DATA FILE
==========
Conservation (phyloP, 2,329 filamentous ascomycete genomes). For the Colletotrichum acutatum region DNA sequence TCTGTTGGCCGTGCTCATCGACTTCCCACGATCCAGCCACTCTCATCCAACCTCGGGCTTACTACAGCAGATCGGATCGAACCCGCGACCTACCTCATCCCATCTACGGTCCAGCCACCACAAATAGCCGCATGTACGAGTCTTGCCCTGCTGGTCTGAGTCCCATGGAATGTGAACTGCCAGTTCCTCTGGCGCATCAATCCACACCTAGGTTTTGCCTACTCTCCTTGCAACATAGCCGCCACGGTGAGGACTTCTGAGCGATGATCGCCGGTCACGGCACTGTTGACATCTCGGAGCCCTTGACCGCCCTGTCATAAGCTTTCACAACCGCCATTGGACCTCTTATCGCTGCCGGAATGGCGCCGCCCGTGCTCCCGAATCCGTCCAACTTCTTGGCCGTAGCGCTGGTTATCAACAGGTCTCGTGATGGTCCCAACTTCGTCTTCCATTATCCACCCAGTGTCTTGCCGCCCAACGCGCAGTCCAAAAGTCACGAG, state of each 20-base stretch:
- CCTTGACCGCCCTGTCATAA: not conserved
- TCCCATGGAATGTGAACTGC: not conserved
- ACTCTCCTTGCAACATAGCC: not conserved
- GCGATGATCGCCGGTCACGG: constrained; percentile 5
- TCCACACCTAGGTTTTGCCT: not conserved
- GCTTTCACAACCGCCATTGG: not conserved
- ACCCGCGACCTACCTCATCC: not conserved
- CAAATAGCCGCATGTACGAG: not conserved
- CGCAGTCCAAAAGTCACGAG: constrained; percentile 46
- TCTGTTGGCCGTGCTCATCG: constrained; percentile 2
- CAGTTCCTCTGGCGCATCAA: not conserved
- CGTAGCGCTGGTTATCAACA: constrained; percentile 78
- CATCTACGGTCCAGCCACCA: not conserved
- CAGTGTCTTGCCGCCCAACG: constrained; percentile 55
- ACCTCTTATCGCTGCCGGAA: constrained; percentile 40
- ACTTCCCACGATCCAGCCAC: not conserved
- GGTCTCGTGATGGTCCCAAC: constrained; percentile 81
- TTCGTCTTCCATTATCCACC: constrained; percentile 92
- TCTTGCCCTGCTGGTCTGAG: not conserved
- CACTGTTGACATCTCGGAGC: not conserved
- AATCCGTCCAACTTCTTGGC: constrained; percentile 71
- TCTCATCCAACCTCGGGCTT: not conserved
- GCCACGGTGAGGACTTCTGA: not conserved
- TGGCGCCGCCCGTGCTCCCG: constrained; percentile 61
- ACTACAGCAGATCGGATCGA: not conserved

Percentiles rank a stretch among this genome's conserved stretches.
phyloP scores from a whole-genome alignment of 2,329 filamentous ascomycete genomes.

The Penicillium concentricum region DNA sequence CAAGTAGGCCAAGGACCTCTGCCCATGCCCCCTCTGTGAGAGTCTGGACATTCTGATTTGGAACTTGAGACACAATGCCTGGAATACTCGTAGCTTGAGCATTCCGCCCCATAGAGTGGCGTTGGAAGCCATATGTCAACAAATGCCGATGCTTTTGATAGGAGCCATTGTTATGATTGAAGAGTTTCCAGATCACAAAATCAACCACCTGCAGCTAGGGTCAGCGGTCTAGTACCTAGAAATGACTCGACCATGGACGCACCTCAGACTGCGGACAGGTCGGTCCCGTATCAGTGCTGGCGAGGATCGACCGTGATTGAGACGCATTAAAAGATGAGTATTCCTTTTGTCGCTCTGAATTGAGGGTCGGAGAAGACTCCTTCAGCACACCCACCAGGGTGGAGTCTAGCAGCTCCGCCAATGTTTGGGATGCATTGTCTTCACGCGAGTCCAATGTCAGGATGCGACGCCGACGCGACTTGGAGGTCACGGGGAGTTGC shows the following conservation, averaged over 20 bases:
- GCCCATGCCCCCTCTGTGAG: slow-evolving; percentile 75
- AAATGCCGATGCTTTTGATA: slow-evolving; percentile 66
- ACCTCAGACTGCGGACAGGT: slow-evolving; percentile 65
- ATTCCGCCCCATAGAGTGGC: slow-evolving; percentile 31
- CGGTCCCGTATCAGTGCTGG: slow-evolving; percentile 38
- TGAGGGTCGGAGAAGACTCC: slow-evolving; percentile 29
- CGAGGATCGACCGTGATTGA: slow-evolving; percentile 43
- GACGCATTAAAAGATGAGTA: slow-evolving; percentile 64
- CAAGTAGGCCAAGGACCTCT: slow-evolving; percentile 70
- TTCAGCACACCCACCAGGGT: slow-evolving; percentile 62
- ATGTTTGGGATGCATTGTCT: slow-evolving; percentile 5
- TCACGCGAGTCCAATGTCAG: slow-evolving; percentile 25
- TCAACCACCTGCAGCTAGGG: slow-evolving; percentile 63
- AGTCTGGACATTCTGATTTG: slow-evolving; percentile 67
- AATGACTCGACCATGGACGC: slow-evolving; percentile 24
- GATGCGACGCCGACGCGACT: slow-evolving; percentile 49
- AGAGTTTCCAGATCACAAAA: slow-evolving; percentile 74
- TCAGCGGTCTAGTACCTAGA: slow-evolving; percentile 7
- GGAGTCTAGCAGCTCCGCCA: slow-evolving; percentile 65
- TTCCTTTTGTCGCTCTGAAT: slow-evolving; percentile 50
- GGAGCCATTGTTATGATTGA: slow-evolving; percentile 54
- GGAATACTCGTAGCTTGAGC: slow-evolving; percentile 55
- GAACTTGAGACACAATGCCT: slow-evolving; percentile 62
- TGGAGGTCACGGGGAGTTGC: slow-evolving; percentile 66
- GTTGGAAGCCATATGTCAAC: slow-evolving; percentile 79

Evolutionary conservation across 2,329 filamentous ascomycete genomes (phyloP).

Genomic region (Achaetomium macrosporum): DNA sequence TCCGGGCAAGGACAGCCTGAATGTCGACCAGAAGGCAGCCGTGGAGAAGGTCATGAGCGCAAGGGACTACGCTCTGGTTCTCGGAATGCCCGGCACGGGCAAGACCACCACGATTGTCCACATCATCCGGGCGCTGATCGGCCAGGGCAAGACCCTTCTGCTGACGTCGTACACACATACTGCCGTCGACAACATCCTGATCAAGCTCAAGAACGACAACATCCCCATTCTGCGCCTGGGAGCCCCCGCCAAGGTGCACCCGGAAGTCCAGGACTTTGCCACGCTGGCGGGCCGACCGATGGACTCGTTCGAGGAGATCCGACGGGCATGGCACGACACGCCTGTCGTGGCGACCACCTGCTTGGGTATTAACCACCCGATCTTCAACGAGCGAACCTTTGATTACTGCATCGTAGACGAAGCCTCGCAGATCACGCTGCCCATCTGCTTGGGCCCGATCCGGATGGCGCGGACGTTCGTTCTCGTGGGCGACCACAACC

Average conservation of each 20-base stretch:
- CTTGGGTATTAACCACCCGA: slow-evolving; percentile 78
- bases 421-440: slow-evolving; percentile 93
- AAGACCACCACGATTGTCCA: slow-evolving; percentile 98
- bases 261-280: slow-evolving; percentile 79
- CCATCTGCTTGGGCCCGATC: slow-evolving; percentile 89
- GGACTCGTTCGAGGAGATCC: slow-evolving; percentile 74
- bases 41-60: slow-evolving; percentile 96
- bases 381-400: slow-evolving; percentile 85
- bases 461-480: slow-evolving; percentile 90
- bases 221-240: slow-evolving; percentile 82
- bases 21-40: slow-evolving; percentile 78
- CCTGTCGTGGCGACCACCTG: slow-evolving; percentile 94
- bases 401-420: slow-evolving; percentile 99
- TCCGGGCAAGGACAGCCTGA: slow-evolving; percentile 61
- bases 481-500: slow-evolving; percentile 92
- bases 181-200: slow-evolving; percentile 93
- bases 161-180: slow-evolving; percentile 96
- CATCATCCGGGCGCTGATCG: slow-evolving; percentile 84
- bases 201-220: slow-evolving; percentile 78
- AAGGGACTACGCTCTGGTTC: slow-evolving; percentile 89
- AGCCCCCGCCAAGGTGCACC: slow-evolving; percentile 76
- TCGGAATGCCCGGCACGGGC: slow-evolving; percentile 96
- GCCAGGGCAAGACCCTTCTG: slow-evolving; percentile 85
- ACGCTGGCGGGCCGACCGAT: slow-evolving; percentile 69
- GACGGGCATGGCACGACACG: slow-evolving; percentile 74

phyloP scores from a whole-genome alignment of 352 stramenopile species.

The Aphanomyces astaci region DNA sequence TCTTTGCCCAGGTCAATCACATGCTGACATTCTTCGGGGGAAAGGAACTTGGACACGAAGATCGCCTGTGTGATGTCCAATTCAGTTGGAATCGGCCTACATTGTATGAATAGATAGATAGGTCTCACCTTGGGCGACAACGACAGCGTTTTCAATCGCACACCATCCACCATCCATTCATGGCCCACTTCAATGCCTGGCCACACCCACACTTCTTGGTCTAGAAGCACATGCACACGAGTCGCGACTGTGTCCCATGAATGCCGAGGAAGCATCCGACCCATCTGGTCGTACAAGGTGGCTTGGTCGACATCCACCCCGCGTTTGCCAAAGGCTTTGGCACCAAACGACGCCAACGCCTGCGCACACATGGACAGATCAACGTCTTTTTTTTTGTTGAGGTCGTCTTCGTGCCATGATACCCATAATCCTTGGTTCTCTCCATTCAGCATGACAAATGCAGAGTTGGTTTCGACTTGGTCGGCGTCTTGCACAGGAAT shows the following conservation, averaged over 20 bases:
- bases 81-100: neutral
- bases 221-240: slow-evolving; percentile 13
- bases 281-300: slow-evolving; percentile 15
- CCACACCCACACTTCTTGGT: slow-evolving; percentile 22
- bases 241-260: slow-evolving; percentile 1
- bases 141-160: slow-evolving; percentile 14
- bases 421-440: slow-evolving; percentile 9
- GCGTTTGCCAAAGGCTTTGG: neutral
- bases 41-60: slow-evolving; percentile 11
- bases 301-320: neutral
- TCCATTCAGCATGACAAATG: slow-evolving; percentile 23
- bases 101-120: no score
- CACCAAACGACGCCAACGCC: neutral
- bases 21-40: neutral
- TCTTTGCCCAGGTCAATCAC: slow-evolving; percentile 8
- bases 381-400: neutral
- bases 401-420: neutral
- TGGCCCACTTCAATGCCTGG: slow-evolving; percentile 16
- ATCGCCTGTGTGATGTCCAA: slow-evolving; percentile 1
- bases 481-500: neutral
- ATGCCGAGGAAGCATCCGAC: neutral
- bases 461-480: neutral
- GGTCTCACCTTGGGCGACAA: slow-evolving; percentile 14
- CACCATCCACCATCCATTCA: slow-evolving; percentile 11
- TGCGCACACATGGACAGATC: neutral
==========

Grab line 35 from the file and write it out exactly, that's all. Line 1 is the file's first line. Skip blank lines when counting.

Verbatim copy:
- TGAGGGTCGGAGAAGACTCC: slow-evolving; percentile 29